My old house turned into a condo
I feel like I should have some thoughts, or at least a bilious rant, about the sale of my spiritual home, the Village Voice, to the Olive Garden of print media. You've probably already read Jeff Chang's righteous words on the subject (though dudeman, Kenny Loggins is the wrong metaphor), so I won't go into details. I'll just quickly state three concerns.
One is for the future of political dissent in journalism, which seems to be retreating further and further into the realm of satire, and while I think Jon Stewart is a stone-cold fox I worry that feeding ourselves a steady diet of humor-as-news eventually makes all action seem ridiculous. Activism, in my experience, is not ironic, though it can be hilarious.
Two, Chang mentions the deleterious effect this is going to have on freelancer rates; obviously that's so, and a concern for me and mine. Some may argue that the creep of professionalism is what led to this impasse; that the idea of "getting paid" for fulfilling whatever def of alternative suits you is inherently corrupt and will end in 100-word reviews for EW. (That is not meant as a slam at David Browne, whom I admire, or any of the other good writers there.) Chang himself criticizes my (and his) generation for being too well-scrubbed, not committed enough to the edge. I see his point, but what I really think we're losing here is the middle ground between passionate amateurism and slick professionalism -- where, to my mind, innovation and great writing very often happens. What the Voice gave me and many of my peers was a place to try out our wacky, earnest, fuck-you ideas while also learning how to communicate with a mass audience, play by certain journalistic and critical rules, and refine our chops. Free space still exists (it's right here! and here! and here!), and opportunities to become professional certainly exist. But that golden middle is not only harder and harder to find, it's harder and harder to live past supper there.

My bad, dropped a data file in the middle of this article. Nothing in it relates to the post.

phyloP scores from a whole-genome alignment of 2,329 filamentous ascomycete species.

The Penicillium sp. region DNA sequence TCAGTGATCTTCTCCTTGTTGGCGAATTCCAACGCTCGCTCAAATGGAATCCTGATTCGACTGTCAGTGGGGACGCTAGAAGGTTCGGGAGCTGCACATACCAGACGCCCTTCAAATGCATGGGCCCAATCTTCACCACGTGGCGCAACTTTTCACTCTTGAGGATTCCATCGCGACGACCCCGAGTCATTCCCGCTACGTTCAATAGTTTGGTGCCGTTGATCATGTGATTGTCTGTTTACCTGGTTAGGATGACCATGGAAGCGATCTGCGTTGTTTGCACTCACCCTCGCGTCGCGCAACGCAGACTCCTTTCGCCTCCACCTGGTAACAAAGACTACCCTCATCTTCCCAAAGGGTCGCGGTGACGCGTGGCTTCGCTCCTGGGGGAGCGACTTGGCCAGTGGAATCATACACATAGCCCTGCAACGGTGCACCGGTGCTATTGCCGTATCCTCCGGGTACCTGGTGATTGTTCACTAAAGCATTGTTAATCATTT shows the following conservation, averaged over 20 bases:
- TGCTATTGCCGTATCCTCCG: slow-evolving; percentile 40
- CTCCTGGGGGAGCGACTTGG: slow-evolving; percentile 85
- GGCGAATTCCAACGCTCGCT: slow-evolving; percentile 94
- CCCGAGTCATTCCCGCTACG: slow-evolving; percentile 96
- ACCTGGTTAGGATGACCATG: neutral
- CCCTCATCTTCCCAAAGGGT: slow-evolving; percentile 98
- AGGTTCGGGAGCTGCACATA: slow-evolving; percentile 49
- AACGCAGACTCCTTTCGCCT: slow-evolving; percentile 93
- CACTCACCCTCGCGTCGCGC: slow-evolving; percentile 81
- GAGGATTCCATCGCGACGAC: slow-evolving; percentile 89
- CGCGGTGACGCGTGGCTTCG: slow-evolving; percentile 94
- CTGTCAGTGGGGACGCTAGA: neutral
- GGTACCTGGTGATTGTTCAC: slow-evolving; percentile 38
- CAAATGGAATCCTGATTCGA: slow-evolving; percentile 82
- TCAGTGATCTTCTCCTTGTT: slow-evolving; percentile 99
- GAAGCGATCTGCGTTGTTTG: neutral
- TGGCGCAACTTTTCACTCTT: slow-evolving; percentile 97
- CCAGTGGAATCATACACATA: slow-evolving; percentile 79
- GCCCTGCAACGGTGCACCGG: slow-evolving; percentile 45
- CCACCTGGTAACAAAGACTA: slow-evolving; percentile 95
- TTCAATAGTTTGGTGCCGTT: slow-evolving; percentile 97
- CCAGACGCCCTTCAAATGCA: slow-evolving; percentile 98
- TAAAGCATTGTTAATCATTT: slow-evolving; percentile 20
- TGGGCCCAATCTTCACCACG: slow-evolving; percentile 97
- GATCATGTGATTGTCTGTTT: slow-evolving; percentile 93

Third -- related. The rise of multi-level professionalism (i.e. tens of thousands of books published each year, nearly all of them mediocre) leaves the real characters endangered. I loved working at the Voice because it was full of glorious, committed, career freaks. (That label is not meant to demean their talents, competence, or wisdom, simply to extoll their refusal to always play well with others.) Increased corporatization leaves no room for these true souls. And if you don't believe me, read this.